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In 2011 the Society adopted a Position Paper on Appointment of Judges. The Paper dealt with the procedure for appointment of Judges. It advocated for transparency in the process which, amongst others, called for advertisements of vacancies of Judges as and when they exist and are to be filled. Since then we have noted that the procedure for appointment of Judges of the High Court, though not sufficiently transparent, was a step in the right direction. The Society was therefore shocked when it received communication that the Judicial Service Commission (JSC) has adopted a new process for appointment of Judges at the High Court which will no longer include advertising for the filling of posts for Judges. Instead those who are interested are to “drop a CV” and will be contacted when there is a vacancy. The Law Society believes that this approach is regressive, uncalled for and serves no useful purpose. The Law Society places it on record that though it is represented in the JSC the “unanimous” decision of the JSC on this subject does not reflect its position as it is contrary to its stated public position from 2011. The Society has however always decried the secrecy with which appointments to the Court of Appeal are shrouded. The process at the Court of Appeal continues to be a source of great concern for the Society, Judges of the High Court and the public at large. Let us be clear. This must not be misunderstood to be an attack on the latest appointments to the CoA bench. It is about the process and the lack of any discernible criteria. We are grateful to the CJ, who is the Chairman of the JSC, for his assurance that he will table our concerns with the JSC for their consideration. During the past year eight (8) Judges of the High Court were appointed. The appointments are most welcome and we look forward to increased efficiency as a result thereof. The Society is grateful that its request for the AoJ to appoint Acting Judges on short-term basis has been acceded to. The first two (2) Judges are in place. We wish to see an extension of this approach so that it may attract senior attorneys who would be interested but are not able to leave their practices for up to three (3) months at a time. We propose, for example, one-day-per-week engagements where they can attend to short motion matters such as urgent applications and summary judgement applications.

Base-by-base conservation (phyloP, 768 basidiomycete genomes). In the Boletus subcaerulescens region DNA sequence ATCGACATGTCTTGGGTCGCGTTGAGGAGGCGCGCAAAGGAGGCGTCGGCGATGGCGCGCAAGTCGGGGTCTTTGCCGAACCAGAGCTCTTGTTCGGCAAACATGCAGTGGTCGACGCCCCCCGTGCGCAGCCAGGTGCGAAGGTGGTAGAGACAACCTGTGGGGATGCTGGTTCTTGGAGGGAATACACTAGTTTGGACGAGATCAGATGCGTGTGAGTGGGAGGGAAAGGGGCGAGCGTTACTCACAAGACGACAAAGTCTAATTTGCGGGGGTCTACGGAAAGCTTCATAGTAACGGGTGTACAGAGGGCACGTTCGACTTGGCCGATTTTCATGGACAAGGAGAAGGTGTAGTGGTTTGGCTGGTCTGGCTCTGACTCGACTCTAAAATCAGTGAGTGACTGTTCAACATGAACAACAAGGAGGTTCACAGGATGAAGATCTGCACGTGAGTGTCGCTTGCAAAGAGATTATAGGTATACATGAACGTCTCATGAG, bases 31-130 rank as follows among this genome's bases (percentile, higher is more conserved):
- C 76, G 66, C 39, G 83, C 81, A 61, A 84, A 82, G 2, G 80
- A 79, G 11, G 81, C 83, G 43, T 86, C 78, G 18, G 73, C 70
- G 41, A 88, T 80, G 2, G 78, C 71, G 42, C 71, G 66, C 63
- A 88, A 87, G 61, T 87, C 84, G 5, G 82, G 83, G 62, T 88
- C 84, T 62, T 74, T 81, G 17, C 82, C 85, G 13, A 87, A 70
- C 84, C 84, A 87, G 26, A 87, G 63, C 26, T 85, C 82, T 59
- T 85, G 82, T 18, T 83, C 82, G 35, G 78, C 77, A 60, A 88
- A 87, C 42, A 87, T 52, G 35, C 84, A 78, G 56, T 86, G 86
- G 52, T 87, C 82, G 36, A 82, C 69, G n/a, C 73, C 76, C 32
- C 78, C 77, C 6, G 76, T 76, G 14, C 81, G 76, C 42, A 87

The challenge of the delays in disposal of cases persists. We note with concern that there are still instances where a Judgement / Ruling on an urgent matter, filed as such, or summary judgment application, is delivered some six months or more after the hearing. Surely this defeats the very purpose of those procedures. 3.2 The problem of delayed delivery of Judgments and Rulings by the high court has also been noted by the Court of Appeal in some of its judgements. The Court of Appeal has fallen just short of admonishing the affected Judges. The Judiciary has a Code of Conduct in terms of which there are set timelines within which Judgments and Rulings are to be delivered. The Society therefore urges the JSC to ensure that the Code is complied with